INDEPENDENT.CO.UK - Nov 4 - The truth is that many more hearts are broken than matches made. eHarmony claims 236 marriages every day, Match.com claims ~58,500 people found a partner on the site over a 12-month period. But you rarely hear from those who, having failed to find a partner online. Anecdotes of hair-raising internet dates have become dinner-party staples. The search for love is a lottery. Dozens of books and websites offer advice on how to write profiles; third-party services even charge 40 quid to save you the bother. As a result, the uniformity is hilarious. Everyone loves traveling, men are singularly obsessed with skiing. Rather than reflecting what we're like, it reflects what we think other people want. We start to adopt a power-shopping mentality, disregarding people for arbitrary reasons. Online dating is not much different to real life. It's the usual random process of love-seeking, but tarted up with psychometric testing and percentage matching and with a monthly fee slapped on it. FULL ARTICLE @ THE INDEPENDENT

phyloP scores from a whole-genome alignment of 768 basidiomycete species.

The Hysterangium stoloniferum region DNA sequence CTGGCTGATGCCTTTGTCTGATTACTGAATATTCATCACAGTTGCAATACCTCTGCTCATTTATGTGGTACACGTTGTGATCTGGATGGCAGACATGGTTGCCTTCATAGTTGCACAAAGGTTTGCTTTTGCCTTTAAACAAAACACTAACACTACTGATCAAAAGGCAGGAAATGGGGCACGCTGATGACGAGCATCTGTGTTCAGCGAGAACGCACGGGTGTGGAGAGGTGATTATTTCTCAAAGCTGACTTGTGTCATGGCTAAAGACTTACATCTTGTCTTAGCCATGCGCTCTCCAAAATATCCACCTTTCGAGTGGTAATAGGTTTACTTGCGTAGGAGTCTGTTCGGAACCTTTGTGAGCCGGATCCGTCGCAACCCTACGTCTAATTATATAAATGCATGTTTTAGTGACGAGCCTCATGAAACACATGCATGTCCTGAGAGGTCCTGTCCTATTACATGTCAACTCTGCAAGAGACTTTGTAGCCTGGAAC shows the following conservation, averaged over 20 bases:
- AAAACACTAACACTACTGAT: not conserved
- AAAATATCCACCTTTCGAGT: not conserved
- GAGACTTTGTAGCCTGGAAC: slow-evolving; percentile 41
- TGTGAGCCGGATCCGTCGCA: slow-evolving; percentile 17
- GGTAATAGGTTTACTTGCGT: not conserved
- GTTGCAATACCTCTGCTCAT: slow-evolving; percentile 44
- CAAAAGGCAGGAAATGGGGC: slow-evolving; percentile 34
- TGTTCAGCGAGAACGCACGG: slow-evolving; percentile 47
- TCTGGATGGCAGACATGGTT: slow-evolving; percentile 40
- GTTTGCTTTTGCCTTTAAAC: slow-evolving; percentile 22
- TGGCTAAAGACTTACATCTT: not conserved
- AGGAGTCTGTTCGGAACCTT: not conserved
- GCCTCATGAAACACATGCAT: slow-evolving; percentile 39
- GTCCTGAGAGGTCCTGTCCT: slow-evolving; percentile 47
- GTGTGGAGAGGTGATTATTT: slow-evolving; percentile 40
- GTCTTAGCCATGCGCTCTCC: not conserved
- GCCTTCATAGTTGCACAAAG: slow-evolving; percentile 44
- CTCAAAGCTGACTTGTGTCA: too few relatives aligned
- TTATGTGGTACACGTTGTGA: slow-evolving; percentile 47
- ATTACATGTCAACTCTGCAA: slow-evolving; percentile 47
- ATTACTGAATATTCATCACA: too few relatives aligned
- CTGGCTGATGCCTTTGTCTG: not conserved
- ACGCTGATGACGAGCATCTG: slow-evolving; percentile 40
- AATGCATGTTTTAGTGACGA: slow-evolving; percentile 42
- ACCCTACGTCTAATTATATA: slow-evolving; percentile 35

Mark Brooks: eHarmony and Chemistry are standout sites because they don't allow users to be so fickle. Hair color, eye color, sheesh. People should not be writing off huge swathes of their matchmaking spectrum to such fickle filters. They need to leave their options open, and we need to guide them. People don't know what they want. But do we? Dating industry, your comments please?